Young Investigators Celebrated at Department of Systems Biology Retreat

Best Poster Winners
At this year's retreat Alexander Hsieh, Rotem Rubinstein, Jinzhou Yuan, and Jiguang Wang (clockwise from top left) were named winners in the Best Poster Competition.

On September 15, 2016, members of the Columbia University Department of Systems Biology gathered in Tarrytown, New York for the Department’s annual retreat. Although the tranquil setting overlooking the Hudson River was familiar, the event’s timing was new, taking place for the first time at the beginning of the academic year to enable first-year graduate students to become acquainted with the Department as they begin their studies. With a full day of scientific talks, a poster session, and ample time for informal conversation, the retreat provided an up-to-date survey of the diverse research taking place in the Department's laboratories.

In introductory remarks, Department Chair Andrea Califano celebrated the retreat as an important annual meeting that provides “a chance to bring our heads together and think about what we are as a community.” He then gave a brief update on recent developments in the Department — including the interdisciplinary and collaborative nature of its research, its growing emphasis on technology development, the high publishing productivity among its investigators, and its successful pipeline of funded grants.

Among these is a new U54 grant that has enabled the creation of the Center for Cancer Systems Therapeutics (CaST). Shannon Hughes, a program officer in the National Cancer Institute’s Division of Cancer Biology, followed Dr. Califano at the podium to introduce the new Cancer Systems Biology Consortium, of which CaST is one of four founding centers.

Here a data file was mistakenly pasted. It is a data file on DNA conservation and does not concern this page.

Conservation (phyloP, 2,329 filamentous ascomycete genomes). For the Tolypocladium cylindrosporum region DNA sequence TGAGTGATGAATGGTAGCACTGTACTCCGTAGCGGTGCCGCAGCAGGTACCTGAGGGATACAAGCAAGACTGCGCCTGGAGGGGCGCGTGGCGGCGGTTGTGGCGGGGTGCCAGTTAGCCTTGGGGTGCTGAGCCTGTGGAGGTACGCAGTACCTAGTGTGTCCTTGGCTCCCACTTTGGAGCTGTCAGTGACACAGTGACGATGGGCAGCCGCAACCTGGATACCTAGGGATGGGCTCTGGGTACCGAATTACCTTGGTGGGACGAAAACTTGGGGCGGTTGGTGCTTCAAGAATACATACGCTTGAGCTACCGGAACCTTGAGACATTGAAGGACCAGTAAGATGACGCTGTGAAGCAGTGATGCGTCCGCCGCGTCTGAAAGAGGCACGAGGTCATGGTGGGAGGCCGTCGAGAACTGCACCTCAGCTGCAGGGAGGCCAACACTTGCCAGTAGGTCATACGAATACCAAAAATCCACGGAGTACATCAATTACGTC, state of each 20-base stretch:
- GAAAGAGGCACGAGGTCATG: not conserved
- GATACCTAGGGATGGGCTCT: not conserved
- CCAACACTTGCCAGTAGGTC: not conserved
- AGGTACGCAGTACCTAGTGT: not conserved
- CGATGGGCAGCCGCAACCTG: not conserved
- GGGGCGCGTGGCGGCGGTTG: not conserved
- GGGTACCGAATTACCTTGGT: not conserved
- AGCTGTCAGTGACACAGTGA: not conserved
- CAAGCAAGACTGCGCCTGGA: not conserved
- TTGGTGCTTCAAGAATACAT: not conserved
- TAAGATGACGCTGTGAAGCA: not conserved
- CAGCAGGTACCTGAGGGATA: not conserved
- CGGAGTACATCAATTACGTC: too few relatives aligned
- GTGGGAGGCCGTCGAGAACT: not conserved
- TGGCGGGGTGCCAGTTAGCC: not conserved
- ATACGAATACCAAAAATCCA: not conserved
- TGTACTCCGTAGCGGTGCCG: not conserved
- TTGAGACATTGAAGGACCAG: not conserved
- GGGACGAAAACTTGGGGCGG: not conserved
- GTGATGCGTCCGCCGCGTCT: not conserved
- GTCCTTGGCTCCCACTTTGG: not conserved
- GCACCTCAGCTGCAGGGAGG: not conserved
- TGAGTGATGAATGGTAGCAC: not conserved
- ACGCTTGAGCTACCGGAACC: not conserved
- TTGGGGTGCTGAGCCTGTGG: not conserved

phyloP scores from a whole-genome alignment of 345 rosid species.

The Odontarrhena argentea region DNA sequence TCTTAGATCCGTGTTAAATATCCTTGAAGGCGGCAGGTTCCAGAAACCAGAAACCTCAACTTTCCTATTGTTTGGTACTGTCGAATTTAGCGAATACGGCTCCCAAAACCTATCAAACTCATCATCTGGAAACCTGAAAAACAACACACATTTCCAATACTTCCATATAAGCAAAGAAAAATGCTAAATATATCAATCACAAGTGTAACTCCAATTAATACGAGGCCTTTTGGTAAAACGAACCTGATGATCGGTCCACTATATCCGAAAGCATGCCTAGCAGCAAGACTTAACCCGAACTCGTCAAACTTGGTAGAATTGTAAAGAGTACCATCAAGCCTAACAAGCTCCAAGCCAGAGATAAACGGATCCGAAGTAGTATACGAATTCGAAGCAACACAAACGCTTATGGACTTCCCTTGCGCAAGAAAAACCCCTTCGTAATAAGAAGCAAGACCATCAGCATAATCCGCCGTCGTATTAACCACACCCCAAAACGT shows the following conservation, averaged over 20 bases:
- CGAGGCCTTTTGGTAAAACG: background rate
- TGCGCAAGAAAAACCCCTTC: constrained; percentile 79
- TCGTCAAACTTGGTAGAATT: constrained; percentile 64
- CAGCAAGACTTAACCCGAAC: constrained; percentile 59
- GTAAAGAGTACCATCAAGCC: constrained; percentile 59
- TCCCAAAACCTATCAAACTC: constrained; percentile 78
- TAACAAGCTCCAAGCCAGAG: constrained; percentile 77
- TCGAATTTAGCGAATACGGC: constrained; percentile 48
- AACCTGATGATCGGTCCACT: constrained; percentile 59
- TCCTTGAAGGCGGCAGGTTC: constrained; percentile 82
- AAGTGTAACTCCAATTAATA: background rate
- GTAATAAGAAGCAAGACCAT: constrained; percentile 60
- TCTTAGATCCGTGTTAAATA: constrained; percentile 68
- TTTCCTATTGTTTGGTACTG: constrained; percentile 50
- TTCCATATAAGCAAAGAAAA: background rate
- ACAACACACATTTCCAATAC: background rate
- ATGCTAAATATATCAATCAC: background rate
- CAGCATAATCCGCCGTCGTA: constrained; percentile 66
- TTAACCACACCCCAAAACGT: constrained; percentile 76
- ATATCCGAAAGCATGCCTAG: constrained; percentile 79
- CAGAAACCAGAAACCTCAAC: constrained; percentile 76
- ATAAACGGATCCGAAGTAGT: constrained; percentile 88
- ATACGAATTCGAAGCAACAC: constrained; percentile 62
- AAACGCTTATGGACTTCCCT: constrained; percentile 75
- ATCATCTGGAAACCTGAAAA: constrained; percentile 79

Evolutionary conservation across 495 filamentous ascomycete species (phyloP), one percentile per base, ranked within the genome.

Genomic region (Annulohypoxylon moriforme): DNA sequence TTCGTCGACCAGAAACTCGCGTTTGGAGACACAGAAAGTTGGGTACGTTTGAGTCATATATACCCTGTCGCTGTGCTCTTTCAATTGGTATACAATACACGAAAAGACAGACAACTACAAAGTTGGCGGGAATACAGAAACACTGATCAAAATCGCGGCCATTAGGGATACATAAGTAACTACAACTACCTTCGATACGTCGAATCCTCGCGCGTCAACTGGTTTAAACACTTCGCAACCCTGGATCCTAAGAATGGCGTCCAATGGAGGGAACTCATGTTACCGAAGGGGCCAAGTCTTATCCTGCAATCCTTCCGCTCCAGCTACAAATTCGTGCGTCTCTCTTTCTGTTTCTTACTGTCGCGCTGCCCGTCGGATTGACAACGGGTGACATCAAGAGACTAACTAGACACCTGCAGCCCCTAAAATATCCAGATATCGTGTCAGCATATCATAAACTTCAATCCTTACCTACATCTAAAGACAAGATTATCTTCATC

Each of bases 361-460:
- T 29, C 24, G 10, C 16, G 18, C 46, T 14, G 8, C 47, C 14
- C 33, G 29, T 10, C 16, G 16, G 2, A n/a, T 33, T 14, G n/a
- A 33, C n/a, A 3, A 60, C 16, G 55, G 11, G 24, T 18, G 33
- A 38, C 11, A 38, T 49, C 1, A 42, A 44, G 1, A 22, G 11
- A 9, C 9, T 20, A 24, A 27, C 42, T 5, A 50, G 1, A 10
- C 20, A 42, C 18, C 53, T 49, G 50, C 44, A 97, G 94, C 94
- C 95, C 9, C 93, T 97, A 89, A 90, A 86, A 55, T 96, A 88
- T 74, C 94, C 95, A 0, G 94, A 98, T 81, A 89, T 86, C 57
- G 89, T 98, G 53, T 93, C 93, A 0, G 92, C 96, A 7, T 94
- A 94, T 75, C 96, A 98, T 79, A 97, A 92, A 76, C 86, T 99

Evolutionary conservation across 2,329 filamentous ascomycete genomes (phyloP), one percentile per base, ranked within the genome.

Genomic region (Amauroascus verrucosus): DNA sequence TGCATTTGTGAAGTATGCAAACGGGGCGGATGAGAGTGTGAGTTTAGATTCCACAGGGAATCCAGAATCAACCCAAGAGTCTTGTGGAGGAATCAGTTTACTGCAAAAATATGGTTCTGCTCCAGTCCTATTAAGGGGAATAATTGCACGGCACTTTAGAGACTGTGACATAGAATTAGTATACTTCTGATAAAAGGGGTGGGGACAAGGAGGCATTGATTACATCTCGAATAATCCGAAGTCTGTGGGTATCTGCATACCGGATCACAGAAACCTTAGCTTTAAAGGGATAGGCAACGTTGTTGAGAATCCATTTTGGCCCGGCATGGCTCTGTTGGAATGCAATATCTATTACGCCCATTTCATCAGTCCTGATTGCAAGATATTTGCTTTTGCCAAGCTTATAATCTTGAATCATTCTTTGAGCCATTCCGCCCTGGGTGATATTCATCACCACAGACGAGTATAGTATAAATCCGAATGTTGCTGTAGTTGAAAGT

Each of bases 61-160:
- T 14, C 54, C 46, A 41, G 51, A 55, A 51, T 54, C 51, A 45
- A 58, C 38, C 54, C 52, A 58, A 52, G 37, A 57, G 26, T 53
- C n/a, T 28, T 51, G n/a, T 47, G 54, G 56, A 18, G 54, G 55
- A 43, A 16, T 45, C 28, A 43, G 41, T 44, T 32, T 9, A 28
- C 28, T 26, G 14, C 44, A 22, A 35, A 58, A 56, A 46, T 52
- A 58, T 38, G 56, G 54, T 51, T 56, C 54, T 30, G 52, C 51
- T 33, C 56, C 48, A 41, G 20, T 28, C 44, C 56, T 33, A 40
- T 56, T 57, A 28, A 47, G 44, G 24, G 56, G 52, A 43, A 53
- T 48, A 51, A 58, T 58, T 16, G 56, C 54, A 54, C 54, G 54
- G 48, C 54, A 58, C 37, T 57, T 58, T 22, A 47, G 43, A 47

Following her remarks, Peter Sims, who recently became director of the Department of Systems Biology’s Graduate Program, discussed recent changes in the systems biology PhD track’s curriculum and requirements and the launch of a new faculty research seminar.

Once the introductory remarks were past, the day’s program of scientific talks began, with Department of Systems Biology faculty members focusing on recent publications and new, unpublished research. (See the program of talks here.)

An additional key component of the day was a poster session that provided a forum for graduate students and postdocs to present and discuss their recent work with other attendees. At the end of the event, a panel of judges made up of Yufeng Shen, Nicholas Tatonetti, and Chaolin Zhang recognized four winners in the Best Poster Competition — Alexander Hsieh, Rotem Rubinstein, Jiguang Wang, and Jinzhou Yuan.

Alexander Hsieh, a graduate student in Yufeng Shen’s lab, presented a method that uses whole-exome sequencing data to detect a class of single nucleotide genetic variants (SNVs) called mosaic mutations. Mosaic mutations are mutations that occur after an egg is fertilized and so are not inherited from a parent, but result in two or more cell populations with distinct genotypes in the same individual. Hsieh’s computational approach is exploring such questions as how many mosaic mutations we might expect to see in an individual and whether these mutations have interesting properties. By studying single nucleotide variants in a data set from the Pediatric Cardiac Genomics Consortium, he found that disease-causing de novo SNVs may be less likely to be mosaic mutations. In ongoing work, he plans to apply his analytical method to other datasets.